I left Vulcan at 11:30 am for my 100 km ride into Lethbridge. It was snowing for the first half hour then turned into rain. The rain was to my left, the wind to my back and the road recently paved smooth for fast riding. Even though I was making good time I had to stop. I don’t have waterproof socks and my toes were starting to get really soaked and cold. Just 20 km into my ride I stopped at the Champion Inn to make up some waterproof socks. Obtaining four garbage bags from the owner (I didn’t get his name) I double layered them over a fresh pair of socks then taped them up around and around. MacGyver would be so proud. While I was there the owner asked me to proofread a speech he had just written. He was scheduled to attend a wedding in Toronto. It was a good speech. One thing that stood out was “success breeds success”.
Back on the road it continued to rain. I had pulled out my fingers from the finger portions of my gloves and made a fist with them inside the palms to keep my hands from getting cold. My MacGyver socks held up most of the way. Not stopping for anything, it took me less than five hours to get to Lethbridge.
May 28, 2010: Lethbridge to Taber. I woke up with a sore throat. The previous day’s weather did a number on me. There was light rain in the forecast so I decided that I would bike a half day into Taber. As long as I’m moving forward I’m making progress. Before I left the city I went to a kayak store and purchased a pair of neoprene socks just in case the weather turned to worse. It was a slow ride to Taber, my mind just wasn’t into it. My bike creaked with every crank of my pedals as if sensing my own wear and tear and following suit. We both needed a rest. Upon arrival I picked up some garlic to help my immune system, drank plenty of fluids, then off to an inn where I cleaned my bike and settled into a warm bed for a long restful slumber.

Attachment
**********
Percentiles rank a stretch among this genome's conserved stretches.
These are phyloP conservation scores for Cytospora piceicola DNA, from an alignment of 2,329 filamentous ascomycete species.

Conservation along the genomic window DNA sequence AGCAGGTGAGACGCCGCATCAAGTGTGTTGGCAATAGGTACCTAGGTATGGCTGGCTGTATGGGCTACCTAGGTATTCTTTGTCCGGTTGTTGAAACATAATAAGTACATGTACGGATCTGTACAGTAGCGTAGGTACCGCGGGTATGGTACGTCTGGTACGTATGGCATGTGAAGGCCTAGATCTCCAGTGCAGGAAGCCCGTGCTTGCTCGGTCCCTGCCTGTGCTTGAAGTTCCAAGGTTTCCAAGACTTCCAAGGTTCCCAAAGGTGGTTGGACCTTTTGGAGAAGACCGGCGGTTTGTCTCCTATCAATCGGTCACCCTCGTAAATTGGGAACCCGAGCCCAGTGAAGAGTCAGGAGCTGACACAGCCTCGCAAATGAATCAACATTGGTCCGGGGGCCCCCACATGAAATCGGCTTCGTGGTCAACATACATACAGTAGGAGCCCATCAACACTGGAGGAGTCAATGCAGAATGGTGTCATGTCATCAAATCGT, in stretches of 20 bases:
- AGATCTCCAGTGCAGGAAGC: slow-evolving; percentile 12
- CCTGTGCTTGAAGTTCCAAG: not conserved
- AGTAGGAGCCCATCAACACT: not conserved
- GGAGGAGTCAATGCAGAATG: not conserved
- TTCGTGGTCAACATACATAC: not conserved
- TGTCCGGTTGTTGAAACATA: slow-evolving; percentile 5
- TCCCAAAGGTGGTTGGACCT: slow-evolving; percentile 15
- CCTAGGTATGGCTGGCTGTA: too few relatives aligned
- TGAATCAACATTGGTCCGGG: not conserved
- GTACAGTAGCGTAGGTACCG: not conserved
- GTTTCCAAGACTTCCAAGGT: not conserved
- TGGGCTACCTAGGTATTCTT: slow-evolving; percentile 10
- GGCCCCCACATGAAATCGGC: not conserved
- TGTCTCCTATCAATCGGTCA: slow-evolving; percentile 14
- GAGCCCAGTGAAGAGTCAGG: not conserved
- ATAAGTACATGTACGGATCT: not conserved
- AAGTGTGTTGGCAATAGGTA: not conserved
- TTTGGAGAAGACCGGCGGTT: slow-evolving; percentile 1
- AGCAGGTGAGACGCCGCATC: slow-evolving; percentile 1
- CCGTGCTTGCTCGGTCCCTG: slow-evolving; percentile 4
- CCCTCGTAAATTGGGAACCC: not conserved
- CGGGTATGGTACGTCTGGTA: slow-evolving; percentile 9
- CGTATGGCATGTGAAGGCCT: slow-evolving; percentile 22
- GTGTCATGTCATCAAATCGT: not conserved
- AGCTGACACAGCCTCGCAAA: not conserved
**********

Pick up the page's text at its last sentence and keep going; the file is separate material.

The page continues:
May 29, 2010: Taber to Medicine Hat. I woke up at the ready and feeling a lot better. I almost couldn’t wait to get on the road. I maintained that same train of thought even after looking outside my window and seeing snowplows clearing the streets. Yes, it’s snowing again. Bring it on. I layered up my clothes, put on my neoprene socks, winter hat and re-taped my helmet to cover the vents. I was just about to leave when I met a couple who looked inquisitively at me and my bike. They said the weather is in the 30’s in other parts of the country. They gave the example of Toronto having really nice weather but then getting colder in the coming days. “Good!” I joked, “cause I’m from Toronto”. You can have a taste of my world 🙂
Off I went for my 120 km ride to Medicine Hat biking through snow and slush on the ground. Eventually it let up just a tad. The sun was working hard to pierce through the heavy clouds. I could see a tiny speck of light reflecting on the wet road in front of me. Not stopping for a break, I only occasionally pulled out my water bottle from my bike frame to drink while riding. I kept my bike in high gear most of the way determined to get to Medicine Hat.
May 30, 2010: So long Alberta. I’m off to Saskatchewan.
Total distance traveled: 1600 km
More Photos from Days 15 to 19